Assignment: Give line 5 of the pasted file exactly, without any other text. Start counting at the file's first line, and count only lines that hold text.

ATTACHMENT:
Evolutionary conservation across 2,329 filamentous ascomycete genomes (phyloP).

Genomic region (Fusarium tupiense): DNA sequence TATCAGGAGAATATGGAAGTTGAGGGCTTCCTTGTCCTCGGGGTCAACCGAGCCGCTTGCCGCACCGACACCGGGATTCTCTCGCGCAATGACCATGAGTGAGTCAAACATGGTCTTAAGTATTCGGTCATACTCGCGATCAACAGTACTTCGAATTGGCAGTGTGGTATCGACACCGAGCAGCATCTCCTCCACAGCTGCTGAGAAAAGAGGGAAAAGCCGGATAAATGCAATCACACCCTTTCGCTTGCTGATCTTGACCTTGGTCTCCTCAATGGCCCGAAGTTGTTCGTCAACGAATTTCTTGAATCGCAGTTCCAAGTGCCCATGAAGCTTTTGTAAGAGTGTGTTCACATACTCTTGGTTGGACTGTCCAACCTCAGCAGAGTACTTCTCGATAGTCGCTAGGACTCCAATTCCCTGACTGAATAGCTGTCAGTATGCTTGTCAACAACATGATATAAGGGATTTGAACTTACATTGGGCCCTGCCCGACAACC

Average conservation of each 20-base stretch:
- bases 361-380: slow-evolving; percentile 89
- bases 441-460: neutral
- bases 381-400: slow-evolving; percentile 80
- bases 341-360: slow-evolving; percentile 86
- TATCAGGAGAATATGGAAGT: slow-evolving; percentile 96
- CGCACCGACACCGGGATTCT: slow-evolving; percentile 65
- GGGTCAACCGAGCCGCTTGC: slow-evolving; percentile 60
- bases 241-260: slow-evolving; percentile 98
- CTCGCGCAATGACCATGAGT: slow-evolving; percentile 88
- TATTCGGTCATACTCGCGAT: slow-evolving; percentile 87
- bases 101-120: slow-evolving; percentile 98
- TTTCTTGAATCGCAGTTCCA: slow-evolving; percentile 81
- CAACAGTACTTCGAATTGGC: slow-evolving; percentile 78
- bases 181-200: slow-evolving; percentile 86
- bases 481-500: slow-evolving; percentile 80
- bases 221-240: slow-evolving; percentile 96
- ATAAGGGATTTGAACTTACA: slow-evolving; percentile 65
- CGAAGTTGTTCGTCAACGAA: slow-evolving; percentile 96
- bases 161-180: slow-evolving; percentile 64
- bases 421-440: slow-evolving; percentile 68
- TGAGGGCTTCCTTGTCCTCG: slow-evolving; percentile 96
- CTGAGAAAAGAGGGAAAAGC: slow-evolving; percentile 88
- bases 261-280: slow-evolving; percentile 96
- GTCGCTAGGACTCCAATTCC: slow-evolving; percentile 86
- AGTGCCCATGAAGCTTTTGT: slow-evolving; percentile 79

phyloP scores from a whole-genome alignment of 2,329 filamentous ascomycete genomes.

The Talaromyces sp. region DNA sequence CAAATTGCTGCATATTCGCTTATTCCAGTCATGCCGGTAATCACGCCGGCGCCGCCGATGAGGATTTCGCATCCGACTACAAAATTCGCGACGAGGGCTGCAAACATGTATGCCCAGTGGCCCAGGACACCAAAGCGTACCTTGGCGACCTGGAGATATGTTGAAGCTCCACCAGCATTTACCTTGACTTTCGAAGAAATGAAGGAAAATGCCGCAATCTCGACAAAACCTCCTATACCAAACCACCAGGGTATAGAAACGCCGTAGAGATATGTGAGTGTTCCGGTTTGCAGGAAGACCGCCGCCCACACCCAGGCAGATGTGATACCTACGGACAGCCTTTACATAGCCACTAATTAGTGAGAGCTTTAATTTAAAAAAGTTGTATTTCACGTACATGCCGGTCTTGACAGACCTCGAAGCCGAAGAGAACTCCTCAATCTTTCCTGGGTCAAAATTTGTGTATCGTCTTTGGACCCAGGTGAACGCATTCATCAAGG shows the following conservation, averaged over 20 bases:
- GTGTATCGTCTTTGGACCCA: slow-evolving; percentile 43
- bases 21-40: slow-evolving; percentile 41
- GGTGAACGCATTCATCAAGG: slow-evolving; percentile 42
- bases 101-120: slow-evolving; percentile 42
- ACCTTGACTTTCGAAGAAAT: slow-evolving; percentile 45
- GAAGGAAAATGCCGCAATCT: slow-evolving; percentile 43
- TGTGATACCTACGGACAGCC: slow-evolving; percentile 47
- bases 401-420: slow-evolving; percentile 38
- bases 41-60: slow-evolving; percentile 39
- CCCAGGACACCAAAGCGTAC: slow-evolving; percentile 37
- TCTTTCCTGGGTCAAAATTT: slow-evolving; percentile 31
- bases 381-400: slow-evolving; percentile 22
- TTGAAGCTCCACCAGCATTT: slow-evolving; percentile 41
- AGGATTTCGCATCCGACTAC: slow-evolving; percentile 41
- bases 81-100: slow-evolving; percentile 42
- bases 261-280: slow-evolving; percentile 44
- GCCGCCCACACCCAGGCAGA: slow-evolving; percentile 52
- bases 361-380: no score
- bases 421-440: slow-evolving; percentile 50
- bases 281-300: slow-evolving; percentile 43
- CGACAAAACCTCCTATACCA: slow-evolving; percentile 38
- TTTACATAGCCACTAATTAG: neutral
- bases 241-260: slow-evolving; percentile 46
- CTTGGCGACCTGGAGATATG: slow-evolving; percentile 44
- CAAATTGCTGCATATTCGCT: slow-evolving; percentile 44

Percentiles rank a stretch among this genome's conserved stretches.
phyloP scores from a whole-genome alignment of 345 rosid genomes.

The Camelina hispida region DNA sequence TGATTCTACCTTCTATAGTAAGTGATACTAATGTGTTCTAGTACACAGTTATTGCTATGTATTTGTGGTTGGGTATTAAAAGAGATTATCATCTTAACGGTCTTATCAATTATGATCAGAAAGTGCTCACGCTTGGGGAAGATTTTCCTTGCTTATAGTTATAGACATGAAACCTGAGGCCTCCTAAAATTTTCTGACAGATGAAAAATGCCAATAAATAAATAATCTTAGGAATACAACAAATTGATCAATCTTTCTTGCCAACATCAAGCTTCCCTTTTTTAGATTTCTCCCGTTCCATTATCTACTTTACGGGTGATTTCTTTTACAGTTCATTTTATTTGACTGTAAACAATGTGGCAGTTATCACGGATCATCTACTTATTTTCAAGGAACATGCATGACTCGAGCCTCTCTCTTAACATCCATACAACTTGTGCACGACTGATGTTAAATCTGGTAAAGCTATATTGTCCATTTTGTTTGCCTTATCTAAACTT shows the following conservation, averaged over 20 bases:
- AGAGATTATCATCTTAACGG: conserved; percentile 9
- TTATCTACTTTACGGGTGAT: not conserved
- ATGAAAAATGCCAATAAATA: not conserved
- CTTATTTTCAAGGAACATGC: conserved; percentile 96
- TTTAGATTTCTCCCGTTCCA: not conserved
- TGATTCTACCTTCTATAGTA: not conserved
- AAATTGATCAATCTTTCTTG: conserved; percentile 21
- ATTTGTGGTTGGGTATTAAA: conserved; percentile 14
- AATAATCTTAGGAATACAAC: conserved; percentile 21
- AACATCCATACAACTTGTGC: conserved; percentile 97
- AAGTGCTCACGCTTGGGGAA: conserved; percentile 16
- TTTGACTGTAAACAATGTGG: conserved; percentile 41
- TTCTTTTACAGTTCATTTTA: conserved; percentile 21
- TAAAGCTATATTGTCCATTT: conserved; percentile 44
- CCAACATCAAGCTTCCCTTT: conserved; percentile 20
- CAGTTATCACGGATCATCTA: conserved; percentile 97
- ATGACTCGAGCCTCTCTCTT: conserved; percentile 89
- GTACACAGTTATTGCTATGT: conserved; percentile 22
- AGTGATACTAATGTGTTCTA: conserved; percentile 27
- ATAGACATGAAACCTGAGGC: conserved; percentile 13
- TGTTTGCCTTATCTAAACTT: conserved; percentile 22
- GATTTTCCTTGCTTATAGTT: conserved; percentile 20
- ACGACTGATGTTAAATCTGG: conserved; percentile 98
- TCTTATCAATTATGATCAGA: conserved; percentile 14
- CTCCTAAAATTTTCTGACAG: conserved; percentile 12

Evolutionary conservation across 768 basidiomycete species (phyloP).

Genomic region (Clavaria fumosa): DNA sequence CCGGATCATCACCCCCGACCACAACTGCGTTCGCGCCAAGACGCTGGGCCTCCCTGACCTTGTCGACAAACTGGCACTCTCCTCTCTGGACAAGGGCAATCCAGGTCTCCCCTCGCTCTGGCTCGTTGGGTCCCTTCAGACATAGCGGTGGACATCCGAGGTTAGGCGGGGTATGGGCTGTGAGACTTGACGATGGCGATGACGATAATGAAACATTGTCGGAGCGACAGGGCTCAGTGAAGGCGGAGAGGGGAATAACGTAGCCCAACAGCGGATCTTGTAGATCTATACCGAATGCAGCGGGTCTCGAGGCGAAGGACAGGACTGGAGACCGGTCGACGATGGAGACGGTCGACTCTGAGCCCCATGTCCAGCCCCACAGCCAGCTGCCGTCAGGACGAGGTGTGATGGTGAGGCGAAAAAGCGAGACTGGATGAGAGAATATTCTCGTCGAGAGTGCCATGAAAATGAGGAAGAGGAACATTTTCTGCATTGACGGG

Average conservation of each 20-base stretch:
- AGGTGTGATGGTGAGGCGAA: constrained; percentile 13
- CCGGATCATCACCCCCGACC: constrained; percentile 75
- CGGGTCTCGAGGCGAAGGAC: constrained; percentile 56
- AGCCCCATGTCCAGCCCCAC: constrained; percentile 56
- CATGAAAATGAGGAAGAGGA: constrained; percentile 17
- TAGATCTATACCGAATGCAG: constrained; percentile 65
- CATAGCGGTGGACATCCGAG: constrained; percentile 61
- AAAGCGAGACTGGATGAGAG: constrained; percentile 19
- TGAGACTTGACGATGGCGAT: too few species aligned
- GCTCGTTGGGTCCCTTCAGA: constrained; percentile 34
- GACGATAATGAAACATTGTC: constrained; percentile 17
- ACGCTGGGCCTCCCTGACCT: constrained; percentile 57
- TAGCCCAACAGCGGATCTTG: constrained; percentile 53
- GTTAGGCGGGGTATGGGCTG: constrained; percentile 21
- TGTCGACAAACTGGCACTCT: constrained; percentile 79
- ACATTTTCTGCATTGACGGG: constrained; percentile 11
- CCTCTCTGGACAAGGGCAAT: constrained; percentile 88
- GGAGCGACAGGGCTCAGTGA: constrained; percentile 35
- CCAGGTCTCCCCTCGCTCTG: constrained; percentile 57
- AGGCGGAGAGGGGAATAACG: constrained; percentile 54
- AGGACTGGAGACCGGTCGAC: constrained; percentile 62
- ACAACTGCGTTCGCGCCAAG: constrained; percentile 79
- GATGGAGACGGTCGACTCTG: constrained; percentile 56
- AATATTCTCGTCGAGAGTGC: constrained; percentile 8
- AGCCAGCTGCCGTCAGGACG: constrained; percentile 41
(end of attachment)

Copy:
- bases 441-460: neutral